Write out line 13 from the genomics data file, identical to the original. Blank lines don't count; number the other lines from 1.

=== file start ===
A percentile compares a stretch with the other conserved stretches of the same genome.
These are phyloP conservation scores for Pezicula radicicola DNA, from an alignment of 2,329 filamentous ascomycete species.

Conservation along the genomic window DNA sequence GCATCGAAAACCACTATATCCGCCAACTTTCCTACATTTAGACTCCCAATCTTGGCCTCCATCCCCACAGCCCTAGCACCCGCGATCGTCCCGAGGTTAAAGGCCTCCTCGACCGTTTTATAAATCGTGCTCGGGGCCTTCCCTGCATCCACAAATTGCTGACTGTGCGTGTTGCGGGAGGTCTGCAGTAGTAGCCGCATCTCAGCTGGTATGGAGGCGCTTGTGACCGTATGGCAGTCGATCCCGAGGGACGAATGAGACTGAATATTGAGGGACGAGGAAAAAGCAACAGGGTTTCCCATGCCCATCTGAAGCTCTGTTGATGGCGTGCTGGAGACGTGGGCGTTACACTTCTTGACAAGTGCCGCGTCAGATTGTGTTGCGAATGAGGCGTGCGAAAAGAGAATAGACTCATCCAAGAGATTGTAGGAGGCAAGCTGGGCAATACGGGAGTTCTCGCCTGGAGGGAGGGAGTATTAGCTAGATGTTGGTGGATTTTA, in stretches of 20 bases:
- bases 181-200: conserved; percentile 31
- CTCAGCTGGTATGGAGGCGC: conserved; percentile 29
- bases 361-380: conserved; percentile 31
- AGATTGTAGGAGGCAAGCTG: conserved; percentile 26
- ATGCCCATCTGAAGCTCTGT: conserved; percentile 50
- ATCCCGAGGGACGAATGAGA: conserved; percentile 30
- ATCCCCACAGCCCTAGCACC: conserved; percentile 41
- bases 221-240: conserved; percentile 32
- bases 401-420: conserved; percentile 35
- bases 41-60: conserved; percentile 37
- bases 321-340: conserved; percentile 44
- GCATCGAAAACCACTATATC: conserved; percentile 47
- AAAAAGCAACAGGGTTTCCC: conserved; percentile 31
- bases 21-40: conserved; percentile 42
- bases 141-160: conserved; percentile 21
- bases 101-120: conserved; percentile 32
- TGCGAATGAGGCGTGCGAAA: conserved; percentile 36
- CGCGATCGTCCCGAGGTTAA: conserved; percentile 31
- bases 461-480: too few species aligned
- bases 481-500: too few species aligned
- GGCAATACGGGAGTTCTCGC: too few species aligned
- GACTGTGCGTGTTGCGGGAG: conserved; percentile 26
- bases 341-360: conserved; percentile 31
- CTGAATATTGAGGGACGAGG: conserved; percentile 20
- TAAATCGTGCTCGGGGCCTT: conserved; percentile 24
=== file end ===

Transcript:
- bases 41-60: conserved; percentile 37